Next, face well-lit wall and hold the binoculars nearly at arm's length, with the eyepieces pointed at you. You'll see the exit pupils (disks of light) floating just behind the eyepieces, as was illustrated above. You might think that exit pupils would always be perfectly round, but this isn't so. The ones on cheaper binoculars often have a slightly "squared off" look, as if someone shaved off, or dimmed, two or four edges. This is a sign of manufacturer's corner-cutting that will slightly dim all the images you see.
If you've looked through a hand-held high-magnification astronomy binocular (let's say 12X or above) and tried to read a sign on which the writing appears small in the distance, you'll know how difficult it is to hold the binocular steady. Even when you've braced your arms on a flat surface or against a tree, the simple act of breathing can make the image move enough to keep a person from reading easily!
There are two separate categories that your binocular use can fall into. The first is bird watching and hunting. These activities generally require higher quality binoculars. Recommendations from the Audobon Birding Society call for binoculars that have a magnification of around 6 to 8 times for optimal bird viewing. Any higher, and you will likely have trouble locating animals in the scope, as you’ll lose points of reference when putting the binoculars up to your eyes. The same should be taken into account for hunting – where getting an animal in your binoculars’ viewing range quickly is paramount.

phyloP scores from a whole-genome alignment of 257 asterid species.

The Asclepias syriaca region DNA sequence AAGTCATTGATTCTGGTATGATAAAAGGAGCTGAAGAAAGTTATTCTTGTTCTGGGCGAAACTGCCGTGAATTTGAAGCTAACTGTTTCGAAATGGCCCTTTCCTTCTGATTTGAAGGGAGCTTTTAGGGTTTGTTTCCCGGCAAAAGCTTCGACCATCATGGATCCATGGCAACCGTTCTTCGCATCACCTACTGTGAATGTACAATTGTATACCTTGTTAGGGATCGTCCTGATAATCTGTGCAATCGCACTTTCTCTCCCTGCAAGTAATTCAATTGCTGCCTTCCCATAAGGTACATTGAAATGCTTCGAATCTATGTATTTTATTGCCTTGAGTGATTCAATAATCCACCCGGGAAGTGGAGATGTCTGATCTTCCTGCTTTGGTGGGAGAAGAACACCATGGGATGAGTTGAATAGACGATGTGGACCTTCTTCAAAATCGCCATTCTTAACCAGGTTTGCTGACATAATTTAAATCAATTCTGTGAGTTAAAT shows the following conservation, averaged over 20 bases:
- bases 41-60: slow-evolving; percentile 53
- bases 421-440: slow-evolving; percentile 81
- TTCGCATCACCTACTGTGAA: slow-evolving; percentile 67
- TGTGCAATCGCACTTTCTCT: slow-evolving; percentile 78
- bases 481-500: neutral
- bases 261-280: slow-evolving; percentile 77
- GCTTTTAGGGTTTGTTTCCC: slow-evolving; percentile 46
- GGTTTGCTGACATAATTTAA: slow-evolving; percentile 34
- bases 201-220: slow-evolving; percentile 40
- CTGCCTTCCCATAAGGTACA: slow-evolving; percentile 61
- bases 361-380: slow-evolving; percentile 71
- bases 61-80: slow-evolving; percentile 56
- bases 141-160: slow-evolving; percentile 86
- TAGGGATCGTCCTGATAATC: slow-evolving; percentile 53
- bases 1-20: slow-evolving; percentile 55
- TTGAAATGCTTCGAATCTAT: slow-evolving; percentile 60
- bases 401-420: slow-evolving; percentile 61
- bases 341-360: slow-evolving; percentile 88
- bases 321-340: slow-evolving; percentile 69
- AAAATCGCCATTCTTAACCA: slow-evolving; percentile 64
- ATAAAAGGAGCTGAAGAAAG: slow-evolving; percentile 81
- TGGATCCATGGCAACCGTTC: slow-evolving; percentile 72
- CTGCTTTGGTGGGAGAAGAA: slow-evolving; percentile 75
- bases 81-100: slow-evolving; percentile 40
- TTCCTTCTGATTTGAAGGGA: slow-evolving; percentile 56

Depending on the pair you pick, you could see 25 or even 50 times more stars with binoculars than with your unaided eyes. This is not due to the magnification alone, but to the phenomenon of perceptive narrowing driving a flow state. Some people use the term focus, or clarity, to describe the feeling. But it's not an illusion; it's a measurable effect.
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